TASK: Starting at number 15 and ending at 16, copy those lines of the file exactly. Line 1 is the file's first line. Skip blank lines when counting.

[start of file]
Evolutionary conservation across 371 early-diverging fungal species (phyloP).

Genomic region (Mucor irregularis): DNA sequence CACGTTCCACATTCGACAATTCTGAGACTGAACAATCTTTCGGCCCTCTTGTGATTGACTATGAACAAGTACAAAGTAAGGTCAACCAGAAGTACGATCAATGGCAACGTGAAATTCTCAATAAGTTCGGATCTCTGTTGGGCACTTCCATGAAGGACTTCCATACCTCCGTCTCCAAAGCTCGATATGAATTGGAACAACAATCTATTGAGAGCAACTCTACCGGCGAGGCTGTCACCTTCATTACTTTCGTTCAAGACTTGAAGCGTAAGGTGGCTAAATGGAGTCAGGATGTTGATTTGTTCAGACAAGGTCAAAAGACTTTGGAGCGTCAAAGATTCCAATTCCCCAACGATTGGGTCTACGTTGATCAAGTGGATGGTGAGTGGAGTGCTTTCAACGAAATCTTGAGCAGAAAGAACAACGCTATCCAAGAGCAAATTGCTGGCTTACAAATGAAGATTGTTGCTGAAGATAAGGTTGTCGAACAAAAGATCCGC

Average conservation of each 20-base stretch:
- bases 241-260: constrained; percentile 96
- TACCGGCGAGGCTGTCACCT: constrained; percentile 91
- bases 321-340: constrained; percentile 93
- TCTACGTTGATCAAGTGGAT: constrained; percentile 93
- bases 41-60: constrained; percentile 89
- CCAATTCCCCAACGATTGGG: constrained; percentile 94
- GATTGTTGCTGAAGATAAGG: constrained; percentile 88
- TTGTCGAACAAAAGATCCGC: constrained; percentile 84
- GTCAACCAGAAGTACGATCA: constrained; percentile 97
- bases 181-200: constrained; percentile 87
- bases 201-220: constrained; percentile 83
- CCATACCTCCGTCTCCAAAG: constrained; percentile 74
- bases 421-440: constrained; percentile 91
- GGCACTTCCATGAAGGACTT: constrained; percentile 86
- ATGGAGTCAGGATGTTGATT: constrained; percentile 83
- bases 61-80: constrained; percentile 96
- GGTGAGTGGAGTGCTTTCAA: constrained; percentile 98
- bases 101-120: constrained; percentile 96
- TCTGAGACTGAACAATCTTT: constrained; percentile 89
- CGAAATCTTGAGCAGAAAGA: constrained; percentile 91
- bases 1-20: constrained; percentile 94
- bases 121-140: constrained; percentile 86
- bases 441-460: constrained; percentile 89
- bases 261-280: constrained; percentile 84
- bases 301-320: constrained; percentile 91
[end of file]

- CCATACCTCCGTCTCCAAAG: constrained; percentile 74
- bases 421-440: constrained; percentile 91